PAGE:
Hoopnetting Transportation

Now let’s go over some of the types of transportation that you can use to hoop net. First off smaller boats are obviously a better bet for hoopnetting due to the necessary maneuvering that is needed. The smaller boats allow you to get around the floats and rope and being close to the water surface allows you to easily pick up the floats rather than performing aerobatics to do so. Not to mention if you have a smaller boat and your motor dies it is easier to row your way to safety. Also pulling the ropes from a sitting position also has many benefits over standing up on a rolling and pitching wet deck of a larger boat. Most importantly a smaller boat allows for increased visibility in just about 360 degrees rather than a larger boat that has a much worse visibility.

Sure bigger boats are much more comfortable on the water and you can obviously get a larger bag limit for the night but consider the options before choosing the larger boat. The higher the horsepower of the boat the more damage the props will due to the ropes.

Kayaks are the new rave for hoop netting. Kayakers never have to worry about getting your rope tangled in the prop. If you cannot afford a boat and you want to be ablet o hoop net areas that require smaller vessels consider a kayak. Keep in mind though that it can get pretty intimidating being out in the dark with a bloody hoop net bait on board so this may not be for the faint of heart.

For those of you that don’t have a kayak or boat then public piers are a graet place to hoop net. The structure is already there and many Southland piers have artificial reefs built very close by. Some piers can produce lobster year after year and not many fisherman hoopnet from public piers. Keep in mind that laws are different for state although typically you can have 2 hoop nets per person on any public pier. It’s really a great way to get started.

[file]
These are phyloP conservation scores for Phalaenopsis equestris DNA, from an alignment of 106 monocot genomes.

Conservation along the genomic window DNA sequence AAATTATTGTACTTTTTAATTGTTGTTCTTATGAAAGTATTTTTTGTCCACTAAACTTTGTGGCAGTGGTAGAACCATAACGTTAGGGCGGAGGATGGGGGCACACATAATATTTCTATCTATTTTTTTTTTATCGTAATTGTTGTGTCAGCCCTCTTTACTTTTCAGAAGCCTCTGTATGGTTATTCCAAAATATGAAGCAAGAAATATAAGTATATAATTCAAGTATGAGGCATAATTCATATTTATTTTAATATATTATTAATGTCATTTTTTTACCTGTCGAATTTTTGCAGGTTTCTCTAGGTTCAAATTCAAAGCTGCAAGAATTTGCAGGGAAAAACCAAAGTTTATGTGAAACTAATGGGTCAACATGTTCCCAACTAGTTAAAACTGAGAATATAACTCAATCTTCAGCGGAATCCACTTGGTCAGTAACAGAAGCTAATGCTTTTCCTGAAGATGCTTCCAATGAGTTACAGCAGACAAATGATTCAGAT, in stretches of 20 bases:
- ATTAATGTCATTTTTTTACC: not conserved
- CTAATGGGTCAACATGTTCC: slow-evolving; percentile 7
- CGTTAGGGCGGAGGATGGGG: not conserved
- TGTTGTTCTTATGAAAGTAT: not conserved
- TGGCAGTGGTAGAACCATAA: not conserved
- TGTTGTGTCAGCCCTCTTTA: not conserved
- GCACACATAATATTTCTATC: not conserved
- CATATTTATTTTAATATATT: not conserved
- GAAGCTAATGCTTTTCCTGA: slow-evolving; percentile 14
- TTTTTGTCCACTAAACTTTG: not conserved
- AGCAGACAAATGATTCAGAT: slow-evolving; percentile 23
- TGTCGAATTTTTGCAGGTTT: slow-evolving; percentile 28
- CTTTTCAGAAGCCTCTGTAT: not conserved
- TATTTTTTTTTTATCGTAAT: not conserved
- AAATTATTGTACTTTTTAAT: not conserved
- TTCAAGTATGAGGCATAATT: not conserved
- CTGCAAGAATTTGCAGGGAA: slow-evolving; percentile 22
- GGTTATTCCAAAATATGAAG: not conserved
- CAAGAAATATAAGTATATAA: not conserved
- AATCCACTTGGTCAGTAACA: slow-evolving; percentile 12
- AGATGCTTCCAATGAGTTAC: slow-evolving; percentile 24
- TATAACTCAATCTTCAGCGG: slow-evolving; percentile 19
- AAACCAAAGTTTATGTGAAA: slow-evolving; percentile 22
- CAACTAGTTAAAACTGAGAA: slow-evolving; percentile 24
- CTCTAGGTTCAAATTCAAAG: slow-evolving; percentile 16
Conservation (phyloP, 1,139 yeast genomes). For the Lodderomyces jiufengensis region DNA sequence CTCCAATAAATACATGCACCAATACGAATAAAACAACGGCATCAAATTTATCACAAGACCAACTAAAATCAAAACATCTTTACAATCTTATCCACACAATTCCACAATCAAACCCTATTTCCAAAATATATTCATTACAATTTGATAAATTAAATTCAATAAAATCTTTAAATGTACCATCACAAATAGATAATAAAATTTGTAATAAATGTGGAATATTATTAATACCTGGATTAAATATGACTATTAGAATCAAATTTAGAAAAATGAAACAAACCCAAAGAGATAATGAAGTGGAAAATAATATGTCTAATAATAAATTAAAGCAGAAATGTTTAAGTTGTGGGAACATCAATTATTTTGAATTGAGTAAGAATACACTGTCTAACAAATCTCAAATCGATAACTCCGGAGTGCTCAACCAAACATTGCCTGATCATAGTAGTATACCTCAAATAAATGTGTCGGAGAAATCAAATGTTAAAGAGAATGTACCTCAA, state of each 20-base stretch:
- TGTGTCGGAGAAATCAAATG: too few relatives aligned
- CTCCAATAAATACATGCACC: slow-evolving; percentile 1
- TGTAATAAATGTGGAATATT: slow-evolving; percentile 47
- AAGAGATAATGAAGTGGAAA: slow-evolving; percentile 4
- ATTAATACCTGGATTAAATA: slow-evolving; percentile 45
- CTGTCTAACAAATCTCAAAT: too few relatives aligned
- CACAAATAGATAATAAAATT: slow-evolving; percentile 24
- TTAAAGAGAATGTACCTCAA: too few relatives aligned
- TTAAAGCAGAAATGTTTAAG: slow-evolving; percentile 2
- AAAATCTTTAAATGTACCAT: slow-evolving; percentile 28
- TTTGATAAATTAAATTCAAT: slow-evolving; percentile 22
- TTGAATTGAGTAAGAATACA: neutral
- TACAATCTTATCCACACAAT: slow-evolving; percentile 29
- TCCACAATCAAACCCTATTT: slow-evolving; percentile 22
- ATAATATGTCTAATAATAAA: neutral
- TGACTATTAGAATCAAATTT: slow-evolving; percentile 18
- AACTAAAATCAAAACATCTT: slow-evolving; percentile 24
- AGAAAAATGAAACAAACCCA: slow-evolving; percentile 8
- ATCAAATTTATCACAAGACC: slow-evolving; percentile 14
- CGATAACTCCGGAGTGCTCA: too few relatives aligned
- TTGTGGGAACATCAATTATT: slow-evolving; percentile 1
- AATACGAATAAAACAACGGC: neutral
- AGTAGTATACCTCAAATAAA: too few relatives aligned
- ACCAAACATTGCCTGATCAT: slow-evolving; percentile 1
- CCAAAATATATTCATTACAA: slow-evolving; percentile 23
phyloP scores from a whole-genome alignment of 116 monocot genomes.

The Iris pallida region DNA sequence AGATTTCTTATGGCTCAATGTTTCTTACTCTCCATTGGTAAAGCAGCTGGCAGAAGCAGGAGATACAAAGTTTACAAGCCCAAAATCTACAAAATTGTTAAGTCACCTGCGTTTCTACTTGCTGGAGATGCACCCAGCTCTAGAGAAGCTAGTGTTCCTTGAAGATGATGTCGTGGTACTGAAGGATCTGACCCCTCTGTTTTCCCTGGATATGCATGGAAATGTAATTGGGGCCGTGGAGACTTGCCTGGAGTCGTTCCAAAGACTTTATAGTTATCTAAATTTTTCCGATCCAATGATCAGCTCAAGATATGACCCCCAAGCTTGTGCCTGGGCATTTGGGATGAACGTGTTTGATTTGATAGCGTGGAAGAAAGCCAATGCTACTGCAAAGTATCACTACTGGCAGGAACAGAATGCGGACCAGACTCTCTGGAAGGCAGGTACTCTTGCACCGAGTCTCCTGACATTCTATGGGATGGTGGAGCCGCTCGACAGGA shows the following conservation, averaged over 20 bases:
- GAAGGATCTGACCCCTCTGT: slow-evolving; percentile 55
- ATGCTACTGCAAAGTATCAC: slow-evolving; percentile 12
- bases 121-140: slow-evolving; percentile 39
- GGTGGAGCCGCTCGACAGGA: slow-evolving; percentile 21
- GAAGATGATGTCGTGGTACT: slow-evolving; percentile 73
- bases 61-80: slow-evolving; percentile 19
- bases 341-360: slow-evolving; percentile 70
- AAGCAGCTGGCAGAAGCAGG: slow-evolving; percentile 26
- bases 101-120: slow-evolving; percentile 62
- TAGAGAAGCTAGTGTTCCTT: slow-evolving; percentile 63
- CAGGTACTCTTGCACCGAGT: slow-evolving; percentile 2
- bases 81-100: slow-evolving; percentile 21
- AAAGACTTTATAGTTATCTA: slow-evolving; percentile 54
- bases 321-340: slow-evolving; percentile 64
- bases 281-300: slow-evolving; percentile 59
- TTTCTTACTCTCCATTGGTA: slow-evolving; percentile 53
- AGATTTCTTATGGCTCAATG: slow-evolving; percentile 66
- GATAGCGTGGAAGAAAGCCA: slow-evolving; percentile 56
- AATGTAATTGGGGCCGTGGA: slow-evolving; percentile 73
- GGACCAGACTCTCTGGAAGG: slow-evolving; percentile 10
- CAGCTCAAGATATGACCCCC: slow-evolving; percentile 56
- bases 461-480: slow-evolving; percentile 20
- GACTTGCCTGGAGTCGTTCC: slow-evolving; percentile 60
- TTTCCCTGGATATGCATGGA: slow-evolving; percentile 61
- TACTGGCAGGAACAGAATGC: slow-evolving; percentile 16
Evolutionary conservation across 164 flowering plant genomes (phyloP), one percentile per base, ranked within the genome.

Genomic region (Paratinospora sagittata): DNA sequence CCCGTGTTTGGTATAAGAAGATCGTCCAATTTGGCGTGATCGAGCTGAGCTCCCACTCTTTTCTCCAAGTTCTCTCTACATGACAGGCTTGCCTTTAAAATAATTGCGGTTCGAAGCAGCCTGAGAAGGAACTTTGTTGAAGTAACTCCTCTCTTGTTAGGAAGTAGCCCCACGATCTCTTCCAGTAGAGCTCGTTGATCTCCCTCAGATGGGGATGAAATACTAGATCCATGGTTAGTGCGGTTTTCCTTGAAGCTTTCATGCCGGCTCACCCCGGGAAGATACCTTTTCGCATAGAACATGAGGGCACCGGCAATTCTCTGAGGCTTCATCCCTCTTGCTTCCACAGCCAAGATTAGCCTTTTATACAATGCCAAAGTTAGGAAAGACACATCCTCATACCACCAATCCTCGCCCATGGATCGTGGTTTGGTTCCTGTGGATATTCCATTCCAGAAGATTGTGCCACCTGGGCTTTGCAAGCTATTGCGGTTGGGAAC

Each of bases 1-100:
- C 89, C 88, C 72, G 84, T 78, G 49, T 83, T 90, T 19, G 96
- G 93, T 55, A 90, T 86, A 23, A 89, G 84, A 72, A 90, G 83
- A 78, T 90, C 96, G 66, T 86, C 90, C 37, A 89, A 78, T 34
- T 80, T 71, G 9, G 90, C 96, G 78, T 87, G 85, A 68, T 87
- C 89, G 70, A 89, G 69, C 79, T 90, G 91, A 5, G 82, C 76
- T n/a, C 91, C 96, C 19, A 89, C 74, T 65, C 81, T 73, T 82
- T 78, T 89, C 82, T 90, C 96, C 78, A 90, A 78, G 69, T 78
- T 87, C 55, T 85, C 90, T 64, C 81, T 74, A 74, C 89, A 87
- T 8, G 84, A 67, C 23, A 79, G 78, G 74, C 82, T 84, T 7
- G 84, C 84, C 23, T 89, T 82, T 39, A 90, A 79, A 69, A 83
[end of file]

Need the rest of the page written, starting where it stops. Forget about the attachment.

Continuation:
When to Go Hoopnetting

The best time to go out Hoopnetting is within an hour or two of dark. Giving yourself enough time to get all the nets spread out real well in an area and get everything ready to begin pulling prior to dark. If you are just starting to hoop net I’d suggest going at the calmest and flattest of conditions possible as it takes some skill to drive aroudn all of those floats in the dark without running over the ropes or floats. Once you become familiar and good at it it will be much easier to navigate during those rougher conditions of times.

Wanna know the real secret of hoopnetting? Storms.

The rougher the weather the better the catch. Whenever it is stormy, with a strong wind and surf the lobsters tend to move out of their holes. During such stormy conditions, the Lobster can be absolutely amazing! You hear stories of people catching 5 or more lobster on a single pull! Not to mention the stories of the trophy catcehs during or after big storms. Keep in mind that this is much more dangerous and should only be executed by the more seasoned hoopnetter.

Best Locations to Hoopnet

Improving on the post a few weeks ago lets discuss the best locations to Hoopnet. Lobster’s live and hide in holes, crevices, and caves! Keep this in mind when you are out looking for places to set your nets.

During the dailight hours Lobsters will be hiding in these types of structures. Althought at night the Lobster may leave his structure and hunt for food in the mask of the night. A nice spot for a Lobster will be in 15-80 feet of water depth where a known structure is near by. This includes things like Public piers, natural kelp reefs, jetties, eel grass beds, break walls, artificial reefs, harbors, and sunken wrecks are the best locations for Lobster habitat.

After locating such hiding places look for the sand and mud flats immediately surrounding the structures. Remember that you don’t want to drop your nets on top of a wreck or rock pile. Lobsters tend to eat from the bottom of the net and if it lands on an uneven bottom you don’t want that. My personal advice is to use sonar when possible so that you know exactly where your putting your net.

Hoopnetting Bait Ideas

Being such an avid Hoopnetter I’ve tried so many different types of baits. Crab and Lobster will eat just about anything when really hungry although my first choice is Mackerel. Mackerel is not only easy to catch, but also very easy to buy. Not to mention the fact that it is smelly and oily which makes our job much easier and much more successful.